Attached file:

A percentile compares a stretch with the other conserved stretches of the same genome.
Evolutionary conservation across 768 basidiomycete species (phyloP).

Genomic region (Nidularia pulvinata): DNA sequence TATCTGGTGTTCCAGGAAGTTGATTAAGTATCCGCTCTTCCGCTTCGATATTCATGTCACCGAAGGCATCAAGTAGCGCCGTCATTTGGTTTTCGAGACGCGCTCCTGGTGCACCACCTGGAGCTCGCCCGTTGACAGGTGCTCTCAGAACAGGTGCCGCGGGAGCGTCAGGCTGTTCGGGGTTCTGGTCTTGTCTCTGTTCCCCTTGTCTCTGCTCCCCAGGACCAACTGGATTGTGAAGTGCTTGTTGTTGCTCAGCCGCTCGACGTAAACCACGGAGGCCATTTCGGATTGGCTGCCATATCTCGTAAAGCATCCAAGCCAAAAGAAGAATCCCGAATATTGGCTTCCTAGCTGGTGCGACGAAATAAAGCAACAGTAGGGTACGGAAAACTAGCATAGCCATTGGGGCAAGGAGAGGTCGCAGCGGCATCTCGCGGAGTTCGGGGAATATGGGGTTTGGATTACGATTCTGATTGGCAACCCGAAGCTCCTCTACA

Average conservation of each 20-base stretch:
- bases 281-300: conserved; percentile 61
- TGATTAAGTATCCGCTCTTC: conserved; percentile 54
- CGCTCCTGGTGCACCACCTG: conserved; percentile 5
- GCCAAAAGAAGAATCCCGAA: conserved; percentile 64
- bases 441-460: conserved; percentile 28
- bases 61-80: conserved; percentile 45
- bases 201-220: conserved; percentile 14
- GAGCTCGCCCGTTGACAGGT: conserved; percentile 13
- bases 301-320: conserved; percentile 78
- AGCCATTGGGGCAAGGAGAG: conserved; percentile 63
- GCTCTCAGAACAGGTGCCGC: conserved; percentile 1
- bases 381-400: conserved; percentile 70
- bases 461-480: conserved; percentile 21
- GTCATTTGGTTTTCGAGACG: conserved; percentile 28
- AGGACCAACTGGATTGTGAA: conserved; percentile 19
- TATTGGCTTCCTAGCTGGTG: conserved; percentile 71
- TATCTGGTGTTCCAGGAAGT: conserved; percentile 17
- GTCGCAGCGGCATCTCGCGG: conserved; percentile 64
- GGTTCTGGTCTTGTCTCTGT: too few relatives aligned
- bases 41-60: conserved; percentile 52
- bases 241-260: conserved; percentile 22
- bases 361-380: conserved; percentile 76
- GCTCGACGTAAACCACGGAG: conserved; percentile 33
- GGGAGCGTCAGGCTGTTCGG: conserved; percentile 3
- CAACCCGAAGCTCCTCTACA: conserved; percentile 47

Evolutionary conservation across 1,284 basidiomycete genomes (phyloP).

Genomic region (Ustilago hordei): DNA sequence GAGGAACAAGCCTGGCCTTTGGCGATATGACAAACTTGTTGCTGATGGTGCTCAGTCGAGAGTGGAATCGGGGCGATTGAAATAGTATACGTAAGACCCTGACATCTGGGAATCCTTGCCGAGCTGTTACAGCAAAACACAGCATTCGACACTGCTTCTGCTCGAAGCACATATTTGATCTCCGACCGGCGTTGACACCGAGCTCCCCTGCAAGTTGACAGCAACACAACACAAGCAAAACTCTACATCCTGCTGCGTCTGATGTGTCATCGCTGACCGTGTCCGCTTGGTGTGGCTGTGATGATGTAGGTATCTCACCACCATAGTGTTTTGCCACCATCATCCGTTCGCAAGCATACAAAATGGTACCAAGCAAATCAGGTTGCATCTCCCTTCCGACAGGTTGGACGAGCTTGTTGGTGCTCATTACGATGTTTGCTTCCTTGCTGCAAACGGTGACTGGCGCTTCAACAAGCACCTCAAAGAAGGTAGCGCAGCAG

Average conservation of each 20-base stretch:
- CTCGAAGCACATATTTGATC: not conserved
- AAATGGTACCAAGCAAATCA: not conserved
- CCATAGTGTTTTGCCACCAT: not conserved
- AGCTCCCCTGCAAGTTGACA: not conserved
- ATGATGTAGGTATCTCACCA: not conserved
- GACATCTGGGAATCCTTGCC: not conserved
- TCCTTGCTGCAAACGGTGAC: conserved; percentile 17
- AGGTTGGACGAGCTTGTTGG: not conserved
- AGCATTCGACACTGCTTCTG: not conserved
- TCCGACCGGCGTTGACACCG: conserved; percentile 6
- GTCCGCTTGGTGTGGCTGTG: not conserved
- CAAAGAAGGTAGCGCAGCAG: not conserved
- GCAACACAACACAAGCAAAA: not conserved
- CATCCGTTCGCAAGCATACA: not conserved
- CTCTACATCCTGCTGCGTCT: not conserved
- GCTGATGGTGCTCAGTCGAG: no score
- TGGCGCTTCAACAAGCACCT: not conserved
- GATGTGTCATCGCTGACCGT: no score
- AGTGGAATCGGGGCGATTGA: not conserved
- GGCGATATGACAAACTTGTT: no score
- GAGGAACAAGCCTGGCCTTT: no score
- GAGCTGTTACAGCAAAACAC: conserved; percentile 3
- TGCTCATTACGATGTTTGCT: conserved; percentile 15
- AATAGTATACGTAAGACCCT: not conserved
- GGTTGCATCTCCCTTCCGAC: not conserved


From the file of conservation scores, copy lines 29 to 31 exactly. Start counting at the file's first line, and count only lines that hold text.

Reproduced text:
- CAACCCGAAGCTCCTCTACA: conserved; percentile 47

Evolutionary conservation across 1,284 basidiomycete genomes (phyloP).

Genomic region (Ustilago hordei): DNA sequence GAGGAACAAGCCTGGCCTTTGGCGATATGACAAACTTGTTGCTGATGGTGCTCAGTCGAGAGTGGAATCGGGGCGATTGAAATAGTATACGTAAGACCCTGACATCTGGGAATCCTTGCCGAGCTGTTACAGCAAAACACAGCATTCGACACTGCTTCTGCTCGAAGCACATATTTGATCTCCGACCGGCGTTGACACCGAGCTCCCCTGCAAGTTGACAGCAACACAACACAAGCAAAACTCTACATCCTGCTGCGTCTGATGTGTCATCGCTGACCGTGTCCGCTTGGTGTGGCTGTGATGATGTAGGTATCTCACCACCATAGTGTTTTGCCACCATCATCCGTTCGCAAGCATACAAAATGGTACCAAGCAAATCAGGTTGCATCTCCCTTCCGACAGGTTGGACGAGCTTGTTGGTGCTCATTACGATGTTTGCTTCCTTGCTGCAAACGGTGACTGGCGCTTCAACAAGCACCTCAAAGAAGGTAGCGCAGCAG